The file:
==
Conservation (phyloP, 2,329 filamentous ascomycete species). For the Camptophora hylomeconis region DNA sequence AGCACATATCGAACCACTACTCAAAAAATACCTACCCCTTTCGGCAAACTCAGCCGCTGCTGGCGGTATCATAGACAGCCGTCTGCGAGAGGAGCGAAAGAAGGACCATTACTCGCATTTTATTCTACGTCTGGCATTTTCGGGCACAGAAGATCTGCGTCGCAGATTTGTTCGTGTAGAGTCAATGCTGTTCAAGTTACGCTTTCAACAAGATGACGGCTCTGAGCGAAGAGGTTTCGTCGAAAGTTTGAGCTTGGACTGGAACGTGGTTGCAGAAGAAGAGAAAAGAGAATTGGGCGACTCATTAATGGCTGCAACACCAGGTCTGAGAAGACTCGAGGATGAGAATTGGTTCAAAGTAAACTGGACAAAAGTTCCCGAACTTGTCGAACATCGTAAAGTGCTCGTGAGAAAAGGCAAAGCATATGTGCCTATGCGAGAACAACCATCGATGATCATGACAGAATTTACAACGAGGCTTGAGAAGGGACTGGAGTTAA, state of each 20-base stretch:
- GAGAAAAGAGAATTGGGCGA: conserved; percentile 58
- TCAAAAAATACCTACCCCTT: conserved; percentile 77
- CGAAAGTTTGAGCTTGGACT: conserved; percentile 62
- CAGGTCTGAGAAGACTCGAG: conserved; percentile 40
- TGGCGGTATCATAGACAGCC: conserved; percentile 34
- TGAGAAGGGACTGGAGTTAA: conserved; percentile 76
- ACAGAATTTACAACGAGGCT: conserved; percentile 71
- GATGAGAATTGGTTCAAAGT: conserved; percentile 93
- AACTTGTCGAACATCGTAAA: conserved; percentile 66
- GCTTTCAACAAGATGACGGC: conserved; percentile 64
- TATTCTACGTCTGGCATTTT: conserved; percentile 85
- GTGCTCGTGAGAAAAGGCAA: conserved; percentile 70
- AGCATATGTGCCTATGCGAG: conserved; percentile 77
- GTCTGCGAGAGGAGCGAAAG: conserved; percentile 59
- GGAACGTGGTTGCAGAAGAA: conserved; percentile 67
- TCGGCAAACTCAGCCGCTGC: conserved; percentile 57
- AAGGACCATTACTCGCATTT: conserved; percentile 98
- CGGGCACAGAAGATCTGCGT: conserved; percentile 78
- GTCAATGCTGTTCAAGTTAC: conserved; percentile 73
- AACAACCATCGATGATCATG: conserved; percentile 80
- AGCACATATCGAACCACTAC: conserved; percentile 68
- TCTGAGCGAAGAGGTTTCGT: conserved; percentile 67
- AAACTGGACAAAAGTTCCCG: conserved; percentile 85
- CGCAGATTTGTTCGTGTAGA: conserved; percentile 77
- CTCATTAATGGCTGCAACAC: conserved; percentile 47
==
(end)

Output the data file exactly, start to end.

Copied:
Conservation (phyloP, 2,329 filamentous ascomycete species). For the Camptophora hylomeconis region DNA sequence AGCACATATCGAACCACTACTCAAAAAATACCTACCCCTTTCGGCAAACTCAGCCGCTGCTGGCGGTATCATAGACAGCCGTCTGCGAGAGGAGCGAAAGAAGGACCATTACTCGCATTTTATTCTACGTCTGGCATTTTCGGGCACAGAAGATCTGCGTCGCAGATTTGTTCGTGTAGAGTCAATGCTGTTCAAGTTACGCTTTCAACAAGATGACGGCTCTGAGCGAAGAGGTTTCGTCGAAAGTTTGAGCTTGGACTGGAACGTGGTTGCAGAAGAAGAGAAAAGAGAATTGGGCGACTCATTAATGGCTGCAACACCAGGTCTGAGAAGACTCGAGGATGAGAATTGGTTCAAAGTAAACTGGACAAAAGTTCCCGAACTTGTCGAACATCGTAAAGTGCTCGTGAGAAAAGGCAAAGCATATGTGCCTATGCGAGAACAACCATCGATGATCATGACAGAATTTACAACGAGGCTTGAGAAGGGACTGGAGTTAA, state of each 20-base stretch:
- GAGAAAAGAGAATTGGGCGA: conserved; percentile 58
- TCAAAAAATACCTACCCCTT: conserved; percentile 77
- CGAAAGTTTGAGCTTGGACT: conserved; percentile 62
- CAGGTCTGAGAAGACTCGAG: conserved; percentile 40
- TGGCGGTATCATAGACAGCC: conserved; percentile 34
- TGAGAAGGGACTGGAGTTAA: conserved; percentile 76
- ACAGAATTTACAACGAGGCT: conserved; percentile 71
- GATGAGAATTGGTTCAAAGT: conserved; percentile 93
- AACTTGTCGAACATCGTAAA: conserved; percentile 66
- GCTTTCAACAAGATGACGGC: conserved; percentile 64
- TATTCTACGTCTGGCATTTT: conserved; percentile 85
- GTGCTCGTGAGAAAAGGCAA: conserved; percentile 70
- AGCATATGTGCCTATGCGAG: conserved; percentile 77
- GTCTGCGAGAGGAGCGAAAG: conserved; percentile 59
- GGAACGTGGTTGCAGAAGAA: conserved; percentile 67
- TCGGCAAACTCAGCCGCTGC: conserved; percentile 57
- AAGGACCATTACTCGCATTT: conserved; percentile 98
- CGGGCACAGAAGATCTGCGT: conserved; percentile 78
- GTCAATGCTGTTCAAGTTAC: conserved; percentile 73
- AACAACCATCGATGATCATG: conserved; percentile 80
- AGCACATATCGAACCACTAC: conserved; percentile 68
- TCTGAGCGAAGAGGTTTCGT: conserved; percentile 67
- AAACTGGACAAAAGTTCCCG: conserved; percentile 85
- CGCAGATTTGTTCGTGTAGA: conserved; percentile 77
- CTCATTAATGGCTGCAACAC: conserved; percentile 47